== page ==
The last event of the day was Digital Experience, another mass media event that brings dozens technology companies into one large room. Mix in free food, alcohol, and a bunch of journalists, and you have instant exposure.
While I saw some interesting gear and software there, I didn’t come across all that much for tech enthusiasts. Cyberlink’s Tom Vaughn showed off a still-in-development version of PowerDVD, which supports stereoscopic 3D Blu-ray playback on both polarized displays and shutter glasses. Intriguingly, the new version makes use of Microsoft’s DirectCompute API instead of proprietary interfaces from Nvidia or ATI, and hence can even make use of the video engine in Intel’s latest integrated graphics built into the Clarkdale and Arrandale CPUs. Vaughn was able to show that two simultaneous Blu-ray streams ran on Clarkdale while consuming 5-8% of the processor's resources.
He cautioned that this really works well only on the GPU built into the new 32nm line; it won’t work on Intel’s GMA 4500 and earlier graphics parts.
Fermi Graphics: Really? Really!
I was just about to leave the event when Ken Brown, Nvidia PR guy (not to mention former executive editor of Computer Gaming World back in the day), tapped me on the shoulder and asked me if I wanted to see a Fermi-based GPU.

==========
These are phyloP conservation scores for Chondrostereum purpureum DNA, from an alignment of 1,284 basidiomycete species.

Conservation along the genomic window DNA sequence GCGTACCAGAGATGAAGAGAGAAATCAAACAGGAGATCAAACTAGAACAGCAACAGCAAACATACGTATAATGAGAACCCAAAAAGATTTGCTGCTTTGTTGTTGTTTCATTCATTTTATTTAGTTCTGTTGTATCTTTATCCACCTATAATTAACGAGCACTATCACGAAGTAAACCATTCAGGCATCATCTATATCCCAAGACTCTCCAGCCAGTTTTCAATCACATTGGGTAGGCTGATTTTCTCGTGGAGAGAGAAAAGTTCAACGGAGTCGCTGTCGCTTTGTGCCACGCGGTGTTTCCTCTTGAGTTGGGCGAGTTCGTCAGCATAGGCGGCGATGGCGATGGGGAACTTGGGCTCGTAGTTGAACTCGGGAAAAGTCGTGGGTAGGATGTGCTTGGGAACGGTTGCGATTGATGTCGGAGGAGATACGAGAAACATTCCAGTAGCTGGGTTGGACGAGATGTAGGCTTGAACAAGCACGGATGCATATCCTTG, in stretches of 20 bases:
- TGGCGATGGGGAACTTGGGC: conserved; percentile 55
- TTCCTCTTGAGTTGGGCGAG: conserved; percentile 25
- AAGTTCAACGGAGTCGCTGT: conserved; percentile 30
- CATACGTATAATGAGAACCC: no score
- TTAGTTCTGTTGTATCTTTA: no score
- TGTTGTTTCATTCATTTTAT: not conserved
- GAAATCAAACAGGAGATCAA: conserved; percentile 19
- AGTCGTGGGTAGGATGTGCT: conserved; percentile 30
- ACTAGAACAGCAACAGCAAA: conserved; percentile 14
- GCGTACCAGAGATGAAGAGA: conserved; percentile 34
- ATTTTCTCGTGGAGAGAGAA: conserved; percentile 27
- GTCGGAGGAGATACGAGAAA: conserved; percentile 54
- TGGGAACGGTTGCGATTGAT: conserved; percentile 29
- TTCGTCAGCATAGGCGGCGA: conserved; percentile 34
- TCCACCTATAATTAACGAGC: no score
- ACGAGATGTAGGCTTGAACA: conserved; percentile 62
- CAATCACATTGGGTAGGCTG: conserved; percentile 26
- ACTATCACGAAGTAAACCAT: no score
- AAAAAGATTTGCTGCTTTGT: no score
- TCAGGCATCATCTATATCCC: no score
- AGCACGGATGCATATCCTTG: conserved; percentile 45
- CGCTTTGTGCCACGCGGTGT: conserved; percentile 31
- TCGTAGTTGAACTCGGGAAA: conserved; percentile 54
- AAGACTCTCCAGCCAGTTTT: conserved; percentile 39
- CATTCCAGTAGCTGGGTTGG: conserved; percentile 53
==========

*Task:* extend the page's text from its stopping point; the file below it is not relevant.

Fermi is Nvidia’s massive re-imagining of its architecture with a strong emphasis on GPU computing capabilities. It’s still very much a graphics design, but the gestation period for the first Fermi chips has been a long and painful one. Nick Stam at Nvidia showed off the new GPU running inside an X58-based Core i7 system.
The card overhung an ATX motherboard slightly, but Stam noted that the cooler wasn’t final hardware, and clocks and other specs weren't ready to be announced yet. The system was running the Uniengine DirectX 11 benchmark, and Nick insisted that the results were already better than AMD’s fastest GPU. Nick was also noncommittal about power consumption, but the card looked to be using both 8-pin and 6-pin PCIe power connectors. Since it wasn’t final hardware, though, it’s uncertain as to what will show up when retail cards emerge.
Nick also insisted that GF100 (that’s the code name, not the product name) would be a "Q1 product." So we’ll just have to wait and see. But after all the delays and silence from Nvidia, Fermi-based graphics is starting to look real.